Ignacio is at the entrance to his house, in Vedado. He went to throw out the garbage and returned as soon as he could. Apart from this evening obligation, he just goes out once or twice a week to his office and to do some shopping. Now, from the security of his gate, he watches several passers-by, some evidently back from work walking at that time of the evening –about 6:30 pm–, either because they live nearby or so as not to tempt luck on public transportation. Not every one of them, however, is in that case.
Several houses beyond there are some neighbors on the sidewalk, with colorful facemasks, who greet Ignacio in the distance when they see him leave his house. He returns the greeting with resignation. An ice cream vendor―one of those who announces his recorded message on a loudspeaker―passes by on his bicycle and one of the women yells at him to stop. A girl comes out of another house with a nylon bag and some bills in her hand.
Ignacio cannot cope with the scene and decides to enter his house at once. The seller does his thing and goes on pedaling. The girl retraces her steps with the ice cream in the bag and the women are still on the sidewalk, now having a snack.
“Life has to go on,” Carmen, one of the neighbors, 30 and a bit, says with her facemask down and her half-eaten chocolate ice cream snack. “Díaz-Canel himself said that you had to worry, but without panicking, and life is hard enough to not even eat ice cream when you can. If they establish the quarantine, we’ll see.”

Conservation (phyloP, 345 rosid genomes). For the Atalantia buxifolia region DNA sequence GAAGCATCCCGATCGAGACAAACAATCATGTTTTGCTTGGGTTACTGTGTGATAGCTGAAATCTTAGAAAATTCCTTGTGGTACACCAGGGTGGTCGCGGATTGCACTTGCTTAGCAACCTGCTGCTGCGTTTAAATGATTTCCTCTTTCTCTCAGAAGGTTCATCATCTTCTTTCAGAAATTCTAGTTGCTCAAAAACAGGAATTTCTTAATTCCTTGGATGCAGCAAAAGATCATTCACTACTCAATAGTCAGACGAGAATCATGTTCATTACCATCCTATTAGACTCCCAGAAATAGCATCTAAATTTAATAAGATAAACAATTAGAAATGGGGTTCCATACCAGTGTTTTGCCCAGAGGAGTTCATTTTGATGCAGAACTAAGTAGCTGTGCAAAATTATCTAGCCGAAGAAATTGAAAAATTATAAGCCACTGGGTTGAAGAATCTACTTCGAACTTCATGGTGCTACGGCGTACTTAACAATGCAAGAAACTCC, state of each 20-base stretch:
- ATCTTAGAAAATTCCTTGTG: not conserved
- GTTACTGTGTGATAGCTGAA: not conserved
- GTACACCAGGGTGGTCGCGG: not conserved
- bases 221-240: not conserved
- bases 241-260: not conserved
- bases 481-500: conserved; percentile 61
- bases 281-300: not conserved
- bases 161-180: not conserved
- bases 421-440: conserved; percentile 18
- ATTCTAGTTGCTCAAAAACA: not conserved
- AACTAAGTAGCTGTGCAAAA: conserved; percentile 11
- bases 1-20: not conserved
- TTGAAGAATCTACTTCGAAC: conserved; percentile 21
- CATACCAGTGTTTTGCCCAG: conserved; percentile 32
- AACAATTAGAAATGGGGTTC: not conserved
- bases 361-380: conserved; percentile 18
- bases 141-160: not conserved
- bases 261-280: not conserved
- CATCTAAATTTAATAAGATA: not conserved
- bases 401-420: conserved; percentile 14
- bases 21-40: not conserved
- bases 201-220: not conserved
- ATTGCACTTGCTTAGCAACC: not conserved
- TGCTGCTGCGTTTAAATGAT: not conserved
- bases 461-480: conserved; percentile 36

Her companions support her and continue chewing. Then, after a few last comments, they will say goodbye until the next day and return to their homes. At 9:00 at night, precisely with the cannon blast from the La Cabaña fortress, they will surely go out to their doors and balconies to applaud the doctors who are fighting against the COVID-19, a tribute that began in other countries and that in Cuba is even announced by the official newscast. And after that, they will return to their nightly routine, to their new normalcy.
A (un)common scene with facemasks, screenings, daily reports, closed schools, suspended activities and other government measures, which after the initial alarm of the first cases on the island and the concern for the deceased, is being established among the people and is becoming more and more common. In some cases, for good. In others, not so much. Dangerously.
Por las calles de La Habana. Cuba 😉
Posted by Cuba en Fotos on Thursday, April 2, 2020